Extreme wildfire risk alerts are in place in several European countries amid a record-breaking heatwave.

Alerts for extreme wildfire risk are in place in several European countries amid a record-breaking heatwave. (Image credit: Copernicus)

Satellite data shows smashed temperature records, the highest risk of wildfires and broiling soil, as Europe swelters in an extreme heatwave that is set to intensify a widespread dry spell.

The latest heatwave shows that Europe is warming faster than the rest of the world. In the United Kingdom, which is known for its warm summers and cloudy skies, Tuesday was the first time in history that the temperature reached 105 degrees.

The Met Office in the UK announced that a new all-time high temperature had been recorded. The new record of 104.5 degrees F (40.2 degrees C) may not last long as temperatures were still rising at that time, the Met Office said.

Climate change can be seen from space.

One of the countries with the highest alert for the risk of wildfires is the U.K. Italy, France, and Spain are all on high alert, with the latter two still fighting devastating fires.

Over 150 square miles of land in France, Spain and Portugal have burned to the ground in the last ten days. The conditions in these areas will make it easy for fires to spread.

The first day of the heatwave's peak temperature was 122 degrees F (50 degrees C) on Monday.

map of temperatures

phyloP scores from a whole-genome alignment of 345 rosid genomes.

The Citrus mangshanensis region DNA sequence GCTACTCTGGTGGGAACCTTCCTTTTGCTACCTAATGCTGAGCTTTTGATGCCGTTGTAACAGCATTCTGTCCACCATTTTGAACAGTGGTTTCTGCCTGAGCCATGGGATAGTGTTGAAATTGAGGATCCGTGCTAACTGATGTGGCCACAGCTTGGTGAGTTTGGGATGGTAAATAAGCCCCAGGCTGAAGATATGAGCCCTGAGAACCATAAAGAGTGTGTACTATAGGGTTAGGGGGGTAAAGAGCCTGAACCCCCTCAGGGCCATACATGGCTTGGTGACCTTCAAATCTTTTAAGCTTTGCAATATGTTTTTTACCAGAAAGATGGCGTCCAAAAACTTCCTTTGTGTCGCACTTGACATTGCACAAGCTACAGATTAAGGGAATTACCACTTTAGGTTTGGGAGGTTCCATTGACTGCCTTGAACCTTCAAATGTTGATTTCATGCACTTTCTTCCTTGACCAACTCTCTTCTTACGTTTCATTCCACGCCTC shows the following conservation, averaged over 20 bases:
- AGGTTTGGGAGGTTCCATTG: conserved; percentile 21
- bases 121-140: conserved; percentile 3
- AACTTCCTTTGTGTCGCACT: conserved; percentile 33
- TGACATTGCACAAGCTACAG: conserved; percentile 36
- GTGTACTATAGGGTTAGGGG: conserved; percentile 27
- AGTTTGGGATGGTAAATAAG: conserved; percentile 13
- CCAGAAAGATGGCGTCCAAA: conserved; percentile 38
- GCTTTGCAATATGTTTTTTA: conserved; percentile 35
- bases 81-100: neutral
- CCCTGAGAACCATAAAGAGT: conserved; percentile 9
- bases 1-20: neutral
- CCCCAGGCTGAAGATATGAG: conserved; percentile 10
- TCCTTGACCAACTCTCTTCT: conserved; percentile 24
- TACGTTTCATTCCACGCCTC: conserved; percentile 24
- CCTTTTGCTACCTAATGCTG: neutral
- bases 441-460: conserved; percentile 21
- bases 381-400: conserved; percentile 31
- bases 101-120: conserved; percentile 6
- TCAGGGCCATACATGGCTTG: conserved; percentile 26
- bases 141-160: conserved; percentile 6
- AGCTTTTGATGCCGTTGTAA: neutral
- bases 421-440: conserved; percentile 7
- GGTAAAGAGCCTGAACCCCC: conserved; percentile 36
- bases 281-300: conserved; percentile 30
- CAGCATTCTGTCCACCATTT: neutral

Land temperatures in the U.K. amid a record-breaking heatwave in July 2022 measured by satellites. (Image credit: NCEO/University of Leicester)

The hot spots on the map were found in the capital London, where concrete and building material absorb the heat.

"Space based observations of the temperature of the surface of the land offer unparalleled knowledge of the spatial structure of these heatwave events," said a researcher at the National Centre for Earth Observation.

The heat that comes from the ground affects how hot the air gets.

According to the European Commission's Joint Research Centre (JRC), the current heatwave is set to increase the severity of the long-term dry spell in Europe.

The Jrc said in a statement that low soil water content affects vegetation and hydropower production in countries that rely on it. Some European regions only received a small amount of precipitation during the winter and spring season.

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